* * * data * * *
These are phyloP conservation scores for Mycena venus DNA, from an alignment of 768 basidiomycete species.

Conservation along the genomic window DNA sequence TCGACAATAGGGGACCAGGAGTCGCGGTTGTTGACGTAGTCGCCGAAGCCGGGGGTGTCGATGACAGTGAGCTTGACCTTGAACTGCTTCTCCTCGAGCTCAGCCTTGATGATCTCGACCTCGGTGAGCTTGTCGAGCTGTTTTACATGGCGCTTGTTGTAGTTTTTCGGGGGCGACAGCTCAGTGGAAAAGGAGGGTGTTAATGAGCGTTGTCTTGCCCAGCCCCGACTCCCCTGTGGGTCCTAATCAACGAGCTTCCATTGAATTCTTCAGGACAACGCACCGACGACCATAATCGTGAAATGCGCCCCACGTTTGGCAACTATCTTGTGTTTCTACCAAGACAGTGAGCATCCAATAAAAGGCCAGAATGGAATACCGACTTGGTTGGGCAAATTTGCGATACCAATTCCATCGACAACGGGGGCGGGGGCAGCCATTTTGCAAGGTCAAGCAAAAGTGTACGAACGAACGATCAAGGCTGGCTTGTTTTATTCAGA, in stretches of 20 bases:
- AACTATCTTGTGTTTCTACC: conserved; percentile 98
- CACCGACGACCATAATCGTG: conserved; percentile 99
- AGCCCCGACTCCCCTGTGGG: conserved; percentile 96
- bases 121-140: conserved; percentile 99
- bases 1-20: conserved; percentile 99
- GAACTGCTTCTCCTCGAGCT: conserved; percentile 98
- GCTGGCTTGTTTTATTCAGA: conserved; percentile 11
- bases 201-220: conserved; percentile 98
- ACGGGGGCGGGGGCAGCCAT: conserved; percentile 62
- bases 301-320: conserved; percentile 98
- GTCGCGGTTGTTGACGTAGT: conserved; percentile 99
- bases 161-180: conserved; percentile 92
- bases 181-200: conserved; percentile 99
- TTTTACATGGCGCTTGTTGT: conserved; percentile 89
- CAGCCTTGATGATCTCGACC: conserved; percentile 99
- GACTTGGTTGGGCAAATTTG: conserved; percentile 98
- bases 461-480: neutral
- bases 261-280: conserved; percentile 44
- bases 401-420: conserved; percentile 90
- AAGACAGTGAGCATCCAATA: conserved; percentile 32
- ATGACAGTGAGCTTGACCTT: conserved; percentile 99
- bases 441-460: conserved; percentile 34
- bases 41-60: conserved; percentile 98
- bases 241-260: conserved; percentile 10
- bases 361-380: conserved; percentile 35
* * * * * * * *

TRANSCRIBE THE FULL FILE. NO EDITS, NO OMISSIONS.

These are phyloP conservation scores for Mycena venus DNA, from an alignment of 768 basidiomycete species.

Conservation along the genomic window DNA sequence TCGACAATAGGGGACCAGGAGTCGCGGTTGTTGACGTAGTCGCCGAAGCCGGGGGTGTCGATGACAGTGAGCTTGACCTTGAACTGCTTCTCCTCGAGCTCAGCCTTGATGATCTCGACCTCGGTGAGCTTGTCGAGCTGTTTTACATGGCGCTTGTTGTAGTTTTTCGGGGGCGACAGCTCAGTGGAAAAGGAGGGTGTTAATGAGCGTTGTCTTGCCCAGCCCCGACTCCCCTGTGGGTCCTAATCAACGAGCTTCCATTGAATTCTTCAGGACAACGCACCGACGACCATAATCGTGAAATGCGCCCCACGTTTGGCAACTATCTTGTGTTTCTACCAAGACAGTGAGCATCCAATAAAAGGCCAGAATGGAATACCGACTTGGTTGGGCAAATTTGCGATACCAATTCCATCGACAACGGGGGCGGGGGCAGCCATTTTGCAAGGTCAAGCAAAAGTGTACGAACGAACGATCAAGGCTGGCTTGTTTTATTCAGA, in stretches of 20 bases:
- AACTATCTTGTGTTTCTACC: conserved; percentile 98
- CACCGACGACCATAATCGTG: conserved; percentile 99
- AGCCCCGACTCCCCTGTGGG: conserved; percentile 96
- bases 121-140: conserved; percentile 99
- bases 1-20: conserved; percentile 99
- GAACTGCTTCTCCTCGAGCT: conserved; percentile 98
- GCTGGCTTGTTTTATTCAGA: conserved; percentile 11
- bases 201-220: conserved; percentile 98
- ACGGGGGCGGGGGCAGCCAT: conserved; percentile 62
- bases 301-320: conserved; percentile 98
- GTCGCGGTTGTTGACGTAGT: conserved; percentile 99
- bases 161-180: conserved; percentile 92
- bases 181-200: conserved; percentile 99
- TTTTACATGGCGCTTGTTGT: conserved; percentile 89
- CAGCCTTGATGATCTCGACC: conserved; percentile 99
- GACTTGGTTGGGCAAATTTG: conserved; percentile 98
- bases 461-480: neutral
- bases 261-280: conserved; percentile 44
- bases 401-420: conserved; percentile 90
- AAGACAGTGAGCATCCAATA: conserved; percentile 32
- ATGACAGTGAGCTTGACCTT: conserved; percentile 99
- bases 441-460: conserved; percentile 34
- bases 41-60: conserved; percentile 98
- bases 241-260: conserved; percentile 10
- bases 361-380: conserved; percentile 35